The third version looks very similar to the predicative usage, but the verb is not a copula, but any other verb. And this means, that the adjective is not bound to a noun. Instead it is bound to the verb itself. It is in fact an attribute of the verb:

    Das Auto fährt schnell.
    The car moves fast.

    Here the adjective doesn't describe a property of the car. It instead describes how it moves.

    The adverbial usage is not limited to verbs. Also participles and even other adjectives can be modified:

    Dein kunstvoll gemachtes Kleid ist kräftig rot.
    Your artfully made dress is bold red.

    Here the adjectiv "kunstvoll" describes the participle "gemacht" and the adjective "kräftig" describes the adjective "rot".

So, what does this mean for your sentence?

The adjective "schwarz" is neither an attribute of the noun "Kaffee" nor is it bound to this noun with a copula like in these examples:

attributive: Ich trinke den schwarzen Kaffee.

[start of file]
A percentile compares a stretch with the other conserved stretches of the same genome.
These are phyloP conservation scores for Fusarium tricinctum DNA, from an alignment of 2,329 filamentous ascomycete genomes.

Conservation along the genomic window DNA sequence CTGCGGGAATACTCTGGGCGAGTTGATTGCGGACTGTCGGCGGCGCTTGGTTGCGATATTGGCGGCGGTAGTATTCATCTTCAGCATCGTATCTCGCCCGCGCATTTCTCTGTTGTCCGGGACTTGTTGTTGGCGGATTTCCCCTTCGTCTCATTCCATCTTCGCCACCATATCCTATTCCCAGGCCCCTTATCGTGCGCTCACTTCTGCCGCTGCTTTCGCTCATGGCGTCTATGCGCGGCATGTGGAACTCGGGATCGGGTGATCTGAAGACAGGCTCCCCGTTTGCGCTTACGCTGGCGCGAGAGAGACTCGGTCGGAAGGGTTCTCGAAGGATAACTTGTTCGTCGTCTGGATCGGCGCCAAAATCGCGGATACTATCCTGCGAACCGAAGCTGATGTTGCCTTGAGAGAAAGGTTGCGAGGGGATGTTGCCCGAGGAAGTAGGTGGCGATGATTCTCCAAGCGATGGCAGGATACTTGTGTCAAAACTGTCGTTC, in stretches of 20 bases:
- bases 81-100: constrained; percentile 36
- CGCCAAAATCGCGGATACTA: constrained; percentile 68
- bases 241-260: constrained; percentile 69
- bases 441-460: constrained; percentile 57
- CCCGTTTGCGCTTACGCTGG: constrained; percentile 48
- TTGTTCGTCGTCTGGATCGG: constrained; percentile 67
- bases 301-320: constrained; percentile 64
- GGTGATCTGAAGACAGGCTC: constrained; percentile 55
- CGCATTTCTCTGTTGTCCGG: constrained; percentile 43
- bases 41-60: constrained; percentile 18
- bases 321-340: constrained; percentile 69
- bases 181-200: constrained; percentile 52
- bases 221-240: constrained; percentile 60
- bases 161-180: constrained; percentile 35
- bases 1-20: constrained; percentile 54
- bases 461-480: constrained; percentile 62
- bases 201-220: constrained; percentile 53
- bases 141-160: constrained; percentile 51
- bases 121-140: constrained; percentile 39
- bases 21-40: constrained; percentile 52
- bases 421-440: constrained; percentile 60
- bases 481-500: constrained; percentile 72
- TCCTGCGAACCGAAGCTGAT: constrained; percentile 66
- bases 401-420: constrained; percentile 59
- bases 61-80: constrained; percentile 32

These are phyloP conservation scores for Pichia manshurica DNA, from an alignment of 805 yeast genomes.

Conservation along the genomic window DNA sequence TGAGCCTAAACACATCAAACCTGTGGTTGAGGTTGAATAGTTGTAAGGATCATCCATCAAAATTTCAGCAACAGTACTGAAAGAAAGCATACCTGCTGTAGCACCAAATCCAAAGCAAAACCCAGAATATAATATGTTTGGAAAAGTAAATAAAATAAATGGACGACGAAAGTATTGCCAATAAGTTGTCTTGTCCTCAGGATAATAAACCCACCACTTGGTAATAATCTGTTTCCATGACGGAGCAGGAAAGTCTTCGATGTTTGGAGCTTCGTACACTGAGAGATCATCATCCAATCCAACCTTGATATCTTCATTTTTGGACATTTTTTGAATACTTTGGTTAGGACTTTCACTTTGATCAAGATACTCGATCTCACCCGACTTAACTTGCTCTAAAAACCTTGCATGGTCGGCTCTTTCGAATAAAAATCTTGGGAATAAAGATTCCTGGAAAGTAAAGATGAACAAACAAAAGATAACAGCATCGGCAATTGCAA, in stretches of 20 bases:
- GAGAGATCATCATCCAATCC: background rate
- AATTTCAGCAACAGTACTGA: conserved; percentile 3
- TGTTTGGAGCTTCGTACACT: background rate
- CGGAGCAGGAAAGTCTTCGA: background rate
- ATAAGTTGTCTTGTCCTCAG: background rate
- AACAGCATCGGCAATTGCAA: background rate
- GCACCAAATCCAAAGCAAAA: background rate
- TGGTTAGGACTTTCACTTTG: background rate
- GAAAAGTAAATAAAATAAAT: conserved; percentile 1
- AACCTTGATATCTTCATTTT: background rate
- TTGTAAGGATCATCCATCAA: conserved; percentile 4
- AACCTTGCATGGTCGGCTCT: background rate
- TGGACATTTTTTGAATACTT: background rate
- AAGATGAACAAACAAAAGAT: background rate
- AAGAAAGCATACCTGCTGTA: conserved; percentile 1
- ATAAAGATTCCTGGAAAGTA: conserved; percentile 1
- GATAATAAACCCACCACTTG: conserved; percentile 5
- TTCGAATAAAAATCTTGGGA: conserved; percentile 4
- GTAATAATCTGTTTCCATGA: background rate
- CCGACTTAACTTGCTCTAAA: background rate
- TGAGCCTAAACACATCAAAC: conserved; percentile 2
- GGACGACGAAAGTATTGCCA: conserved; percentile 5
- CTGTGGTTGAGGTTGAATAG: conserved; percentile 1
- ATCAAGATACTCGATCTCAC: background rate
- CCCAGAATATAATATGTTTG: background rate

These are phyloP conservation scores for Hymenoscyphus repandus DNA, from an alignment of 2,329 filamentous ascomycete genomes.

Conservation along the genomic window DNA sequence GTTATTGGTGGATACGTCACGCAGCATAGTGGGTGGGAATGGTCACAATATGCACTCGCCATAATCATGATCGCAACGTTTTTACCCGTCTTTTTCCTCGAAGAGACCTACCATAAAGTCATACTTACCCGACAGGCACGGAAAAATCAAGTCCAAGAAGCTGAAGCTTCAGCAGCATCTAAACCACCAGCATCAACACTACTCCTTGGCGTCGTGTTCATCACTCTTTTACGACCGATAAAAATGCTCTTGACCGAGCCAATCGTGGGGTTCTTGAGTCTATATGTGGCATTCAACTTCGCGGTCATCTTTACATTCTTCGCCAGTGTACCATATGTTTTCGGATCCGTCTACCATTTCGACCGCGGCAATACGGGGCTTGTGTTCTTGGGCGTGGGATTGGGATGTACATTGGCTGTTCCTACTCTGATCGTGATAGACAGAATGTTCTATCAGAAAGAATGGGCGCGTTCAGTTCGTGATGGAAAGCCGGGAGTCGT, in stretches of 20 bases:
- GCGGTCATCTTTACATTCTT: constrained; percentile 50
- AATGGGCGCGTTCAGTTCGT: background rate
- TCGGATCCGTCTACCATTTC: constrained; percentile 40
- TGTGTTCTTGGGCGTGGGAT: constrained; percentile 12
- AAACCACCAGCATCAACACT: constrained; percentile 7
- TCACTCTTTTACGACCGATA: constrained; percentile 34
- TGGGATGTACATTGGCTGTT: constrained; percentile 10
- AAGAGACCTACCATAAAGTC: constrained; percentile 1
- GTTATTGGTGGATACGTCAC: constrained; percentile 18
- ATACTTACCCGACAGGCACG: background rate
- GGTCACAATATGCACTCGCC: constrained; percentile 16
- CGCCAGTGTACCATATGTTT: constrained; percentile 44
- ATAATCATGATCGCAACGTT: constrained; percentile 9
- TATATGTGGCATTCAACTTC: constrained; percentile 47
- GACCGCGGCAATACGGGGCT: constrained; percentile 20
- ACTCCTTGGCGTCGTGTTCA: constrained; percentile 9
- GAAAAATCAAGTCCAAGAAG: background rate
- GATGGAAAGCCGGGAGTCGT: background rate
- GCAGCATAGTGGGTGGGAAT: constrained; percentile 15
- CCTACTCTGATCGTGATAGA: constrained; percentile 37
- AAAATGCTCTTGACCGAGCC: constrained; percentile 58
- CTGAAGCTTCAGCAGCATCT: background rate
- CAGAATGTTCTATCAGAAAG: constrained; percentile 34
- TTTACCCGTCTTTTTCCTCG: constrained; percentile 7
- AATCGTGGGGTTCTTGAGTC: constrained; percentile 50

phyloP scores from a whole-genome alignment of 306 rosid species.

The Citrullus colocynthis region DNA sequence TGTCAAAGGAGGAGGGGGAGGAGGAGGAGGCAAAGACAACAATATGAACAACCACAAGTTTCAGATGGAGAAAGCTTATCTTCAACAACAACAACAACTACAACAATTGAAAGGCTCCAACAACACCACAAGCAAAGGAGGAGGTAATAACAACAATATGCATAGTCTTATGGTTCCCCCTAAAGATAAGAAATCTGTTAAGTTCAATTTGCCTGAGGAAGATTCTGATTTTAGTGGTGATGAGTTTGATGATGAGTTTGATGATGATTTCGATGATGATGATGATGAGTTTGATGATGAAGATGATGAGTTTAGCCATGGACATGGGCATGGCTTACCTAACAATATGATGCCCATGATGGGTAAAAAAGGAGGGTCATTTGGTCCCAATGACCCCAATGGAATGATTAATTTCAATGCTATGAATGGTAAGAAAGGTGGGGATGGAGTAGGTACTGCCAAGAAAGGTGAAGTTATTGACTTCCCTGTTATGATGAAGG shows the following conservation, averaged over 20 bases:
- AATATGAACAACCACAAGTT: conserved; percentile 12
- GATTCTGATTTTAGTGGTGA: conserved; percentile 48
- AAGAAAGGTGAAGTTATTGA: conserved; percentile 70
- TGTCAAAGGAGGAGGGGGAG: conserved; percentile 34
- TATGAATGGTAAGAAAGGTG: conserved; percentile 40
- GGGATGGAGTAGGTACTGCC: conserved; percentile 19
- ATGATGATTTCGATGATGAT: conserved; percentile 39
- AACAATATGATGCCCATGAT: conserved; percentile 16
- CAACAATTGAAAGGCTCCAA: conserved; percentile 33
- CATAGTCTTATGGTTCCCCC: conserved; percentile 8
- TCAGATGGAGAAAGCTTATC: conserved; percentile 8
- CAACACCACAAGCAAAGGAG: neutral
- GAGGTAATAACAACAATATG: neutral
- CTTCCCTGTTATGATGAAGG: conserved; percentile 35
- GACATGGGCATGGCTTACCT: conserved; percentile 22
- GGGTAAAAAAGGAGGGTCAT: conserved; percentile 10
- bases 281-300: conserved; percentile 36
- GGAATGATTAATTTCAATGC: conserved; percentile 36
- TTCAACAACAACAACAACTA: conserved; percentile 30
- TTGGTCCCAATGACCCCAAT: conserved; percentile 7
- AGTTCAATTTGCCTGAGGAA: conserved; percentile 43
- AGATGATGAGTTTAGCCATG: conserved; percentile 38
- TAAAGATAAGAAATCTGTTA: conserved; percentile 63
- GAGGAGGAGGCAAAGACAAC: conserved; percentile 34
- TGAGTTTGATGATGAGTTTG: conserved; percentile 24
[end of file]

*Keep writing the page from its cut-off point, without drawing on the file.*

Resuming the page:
predicative: Der Kaffe, den ich trinke, ist schwarz.

Instead the adjective "schwarz" describes the way how you drink it. It modifies the verb "trinken". And this means: It is used in an adverbial manner.

Well, on a semantic level it still describes a property of the coffee. This can be a little bit confusing. But we are not talking about semantics here. We are talking about grammar. And when we strictly focus on grammar, it is quite clear.

But be careful! That an adjective is used adverbial doesn't turn it into an adverb! Adverbs can only be uses adverbial, they can not be used as attributes or predicative:

wrong (attributive usage of an adverb): Dort drüben steht der ofte Bus.
wrong (predicative usage of an adverb): Der Bus, der dort drüben steht, ist oft.
correct (attributive usage of an adverb): Der Bus, der dort drüben steht, fährt oft.

  • The definition of predicative used in this answer is too narrow and the classification of schwarz in trinkt den Kaffee schwarz as adverbial is wrong. For more information about predicatives, see for instance de.wikipedia.org/wiki/….
    – David Vogt
    Aug 19, 2021 at 13:09
  • @DavidVogt: de.wikipedia.org/wiki/… Aug 20, 2021 at 6:14
  • Der Übersichtsartikel lässt diverse Möglichkeiten aus. Den detaillierteren Artikel habe ich verlinkt, HalvarF hat die Duden-Grammatik erwähnt. Die Begriffe Objektsprädikativ, freies Prädikativ, resultatives/depiktives Prädikativ sind übliche sprachwissenschaftliche Begriffe. Schwarz im Beispiel würde klassifiziert als depiktiv, auf das Objekt bezogen, frei.
    – David Vogt
    Aug 20, 2021 at 7:11